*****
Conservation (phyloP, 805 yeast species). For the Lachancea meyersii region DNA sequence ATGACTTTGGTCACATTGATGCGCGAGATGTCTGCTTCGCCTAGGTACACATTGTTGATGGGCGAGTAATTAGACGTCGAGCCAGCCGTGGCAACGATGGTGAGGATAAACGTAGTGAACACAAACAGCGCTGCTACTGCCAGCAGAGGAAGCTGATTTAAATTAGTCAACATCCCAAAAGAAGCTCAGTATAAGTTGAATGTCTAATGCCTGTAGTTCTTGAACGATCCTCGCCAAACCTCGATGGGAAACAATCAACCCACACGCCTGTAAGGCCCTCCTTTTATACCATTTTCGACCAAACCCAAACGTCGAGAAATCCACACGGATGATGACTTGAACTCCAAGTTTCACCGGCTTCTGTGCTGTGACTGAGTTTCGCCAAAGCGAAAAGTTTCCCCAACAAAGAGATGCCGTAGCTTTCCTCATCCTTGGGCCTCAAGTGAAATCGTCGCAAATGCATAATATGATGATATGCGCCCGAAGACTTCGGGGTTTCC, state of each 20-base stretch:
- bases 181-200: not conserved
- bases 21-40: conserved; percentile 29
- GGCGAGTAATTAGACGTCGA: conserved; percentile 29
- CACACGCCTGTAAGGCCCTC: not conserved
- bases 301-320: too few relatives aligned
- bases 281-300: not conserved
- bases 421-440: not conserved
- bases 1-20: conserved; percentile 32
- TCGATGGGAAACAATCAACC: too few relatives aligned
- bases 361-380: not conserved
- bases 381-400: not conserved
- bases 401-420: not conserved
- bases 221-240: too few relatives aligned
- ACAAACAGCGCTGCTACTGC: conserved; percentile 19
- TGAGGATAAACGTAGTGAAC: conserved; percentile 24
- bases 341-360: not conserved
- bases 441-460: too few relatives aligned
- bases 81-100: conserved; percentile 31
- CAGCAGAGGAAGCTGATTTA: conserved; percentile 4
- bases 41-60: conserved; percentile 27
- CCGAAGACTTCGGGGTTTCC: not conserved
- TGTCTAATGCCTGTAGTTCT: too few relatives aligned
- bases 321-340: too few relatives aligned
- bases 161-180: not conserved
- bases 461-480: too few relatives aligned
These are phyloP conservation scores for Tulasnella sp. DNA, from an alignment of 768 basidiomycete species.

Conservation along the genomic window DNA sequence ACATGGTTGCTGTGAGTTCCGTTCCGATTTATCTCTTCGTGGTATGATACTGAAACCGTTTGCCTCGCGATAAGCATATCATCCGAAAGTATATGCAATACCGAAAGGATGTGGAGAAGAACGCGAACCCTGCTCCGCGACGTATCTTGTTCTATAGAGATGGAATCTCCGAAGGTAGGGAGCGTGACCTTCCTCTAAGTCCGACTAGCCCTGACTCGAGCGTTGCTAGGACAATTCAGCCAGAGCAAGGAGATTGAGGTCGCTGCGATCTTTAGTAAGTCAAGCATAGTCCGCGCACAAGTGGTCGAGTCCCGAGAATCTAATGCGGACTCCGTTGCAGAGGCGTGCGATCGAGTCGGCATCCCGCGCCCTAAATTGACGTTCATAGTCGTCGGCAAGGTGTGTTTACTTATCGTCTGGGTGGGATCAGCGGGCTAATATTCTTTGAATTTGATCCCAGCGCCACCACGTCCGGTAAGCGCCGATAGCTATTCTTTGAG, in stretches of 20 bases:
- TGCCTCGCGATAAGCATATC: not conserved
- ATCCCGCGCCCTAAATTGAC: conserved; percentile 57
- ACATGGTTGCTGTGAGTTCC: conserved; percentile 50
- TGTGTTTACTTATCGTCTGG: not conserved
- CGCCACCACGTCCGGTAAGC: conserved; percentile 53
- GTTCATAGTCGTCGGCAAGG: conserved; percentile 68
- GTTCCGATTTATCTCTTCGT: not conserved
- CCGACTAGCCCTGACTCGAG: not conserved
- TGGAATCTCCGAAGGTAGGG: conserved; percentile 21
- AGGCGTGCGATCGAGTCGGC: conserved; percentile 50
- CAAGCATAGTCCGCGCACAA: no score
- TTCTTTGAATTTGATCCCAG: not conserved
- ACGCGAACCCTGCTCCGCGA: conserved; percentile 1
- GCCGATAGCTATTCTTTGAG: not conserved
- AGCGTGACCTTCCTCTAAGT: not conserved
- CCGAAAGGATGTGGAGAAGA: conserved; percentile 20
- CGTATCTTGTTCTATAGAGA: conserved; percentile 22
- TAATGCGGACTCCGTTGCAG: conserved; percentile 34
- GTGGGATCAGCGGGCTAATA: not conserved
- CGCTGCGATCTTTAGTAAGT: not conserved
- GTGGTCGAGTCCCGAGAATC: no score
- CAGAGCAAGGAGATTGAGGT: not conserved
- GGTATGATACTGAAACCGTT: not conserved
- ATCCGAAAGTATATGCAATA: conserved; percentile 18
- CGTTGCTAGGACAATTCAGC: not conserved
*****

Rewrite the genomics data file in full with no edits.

Conservation (phyloP, 805 yeast species). For the Lachancea meyersii region DNA sequence ATGACTTTGGTCACATTGATGCGCGAGATGTCTGCTTCGCCTAGGTACACATTGTTGATGGGCGAGTAATTAGACGTCGAGCCAGCCGTGGCAACGATGGTGAGGATAAACGTAGTGAACACAAACAGCGCTGCTACTGCCAGCAGAGGAAGCTGATTTAAATTAGTCAACATCCCAAAAGAAGCTCAGTATAAGTTGAATGTCTAATGCCTGTAGTTCTTGAACGATCCTCGCCAAACCTCGATGGGAAACAATCAACCCACACGCCTGTAAGGCCCTCCTTTTATACCATTTTCGACCAAACCCAAACGTCGAGAAATCCACACGGATGATGACTTGAACTCCAAGTTTCACCGGCTTCTGTGCTGTGACTGAGTTTCGCCAAAGCGAAAAGTTTCCCCAACAAAGAGATGCCGTAGCTTTCCTCATCCTTGGGCCTCAAGTGAAATCGTCGCAAATGCATAATATGATGATATGCGCCCGAAGACTTCGGGGTTTCC, state of each 20-base stretch:
- bases 181-200: not conserved
- bases 21-40: conserved; percentile 29
- GGCGAGTAATTAGACGTCGA: conserved; percentile 29
- CACACGCCTGTAAGGCCCTC: not conserved
- bases 301-320: too few relatives aligned
- bases 281-300: not conserved
- bases 421-440: not conserved
- bases 1-20: conserved; percentile 32
- TCGATGGGAAACAATCAACC: too few relatives aligned
- bases 361-380: not conserved
- bases 381-400: not conserved
- bases 401-420: not conserved
- bases 221-240: too few relatives aligned
- ACAAACAGCGCTGCTACTGC: conserved; percentile 19
- TGAGGATAAACGTAGTGAAC: conserved; percentile 24
- bases 341-360: not conserved
- bases 441-460: too few relatives aligned
- bases 81-100: conserved; percentile 31
- CAGCAGAGGAAGCTGATTTA: conserved; percentile 4
- bases 41-60: conserved; percentile 27
- CCGAAGACTTCGGGGTTTCC: not conserved
- TGTCTAATGCCTGTAGTTCT: too few relatives aligned
- bases 321-340: too few relatives aligned
- bases 161-180: not conserved
- bases 461-480: too few relatives aligned
These are phyloP conservation scores for Tulasnella sp. DNA, from an alignment of 768 basidiomycete species.

Conservation along the genomic window DNA sequence ACATGGTTGCTGTGAGTTCCGTTCCGATTTATCTCTTCGTGGTATGATACTGAAACCGTTTGCCTCGCGATAAGCATATCATCCGAAAGTATATGCAATACCGAAAGGATGTGGAGAAGAACGCGAACCCTGCTCCGCGACGTATCTTGTTCTATAGAGATGGAATCTCCGAAGGTAGGGAGCGTGACCTTCCTCTAAGTCCGACTAGCCCTGACTCGAGCGTTGCTAGGACAATTCAGCCAGAGCAAGGAGATTGAGGTCGCTGCGATCTTTAGTAAGTCAAGCATAGTCCGCGCACAAGTGGTCGAGTCCCGAGAATCTAATGCGGACTCCGTTGCAGAGGCGTGCGATCGAGTCGGCATCCCGCGCCCTAAATTGACGTTCATAGTCGTCGGCAAGGTGTGTTTACTTATCGTCTGGGTGGGATCAGCGGGCTAATATTCTTTGAATTTGATCCCAGCGCCACCACGTCCGGTAAGCGCCGATAGCTATTCTTTGAG, in stretches of 20 bases:
- TGCCTCGCGATAAGCATATC: not conserved
- ATCCCGCGCCCTAAATTGAC: conserved; percentile 57
- ACATGGTTGCTGTGAGTTCC: conserved; percentile 50
- TGTGTTTACTTATCGTCTGG: not conserved
- CGCCACCACGTCCGGTAAGC: conserved; percentile 53
- GTTCATAGTCGTCGGCAAGG: conserved; percentile 68
- GTTCCGATTTATCTCTTCGT: not conserved
- CCGACTAGCCCTGACTCGAG: not conserved
- TGGAATCTCCGAAGGTAGGG: conserved; percentile 21
- AGGCGTGCGATCGAGTCGGC: conserved; percentile 50
- CAAGCATAGTCCGCGCACAA: no score
- TTCTTTGAATTTGATCCCAG: not conserved
- ACGCGAACCCTGCTCCGCGA: conserved; percentile 1
- GCCGATAGCTATTCTTTGAG: not conserved
- AGCGTGACCTTCCTCTAAGT: not conserved
- CCGAAAGGATGTGGAGAAGA: conserved; percentile 20
- CGTATCTTGTTCTATAGAGA: conserved; percentile 22
- TAATGCGGACTCCGTTGCAG: conserved; percentile 34
- GTGGGATCAGCGGGCTAATA: not conserved
- CGCTGCGATCTTTAGTAAGT: not conserved
- GTGGTCGAGTCCCGAGAATC: no score
- CAGAGCAAGGAGATTGAGGT: not conserved
- GGTATGATACTGAAACCGTT: not conserved
- ATCCGAAAGTATATGCAATA: conserved; percentile 18
- CGTTGCTAGGACAATTCAGC: not conserved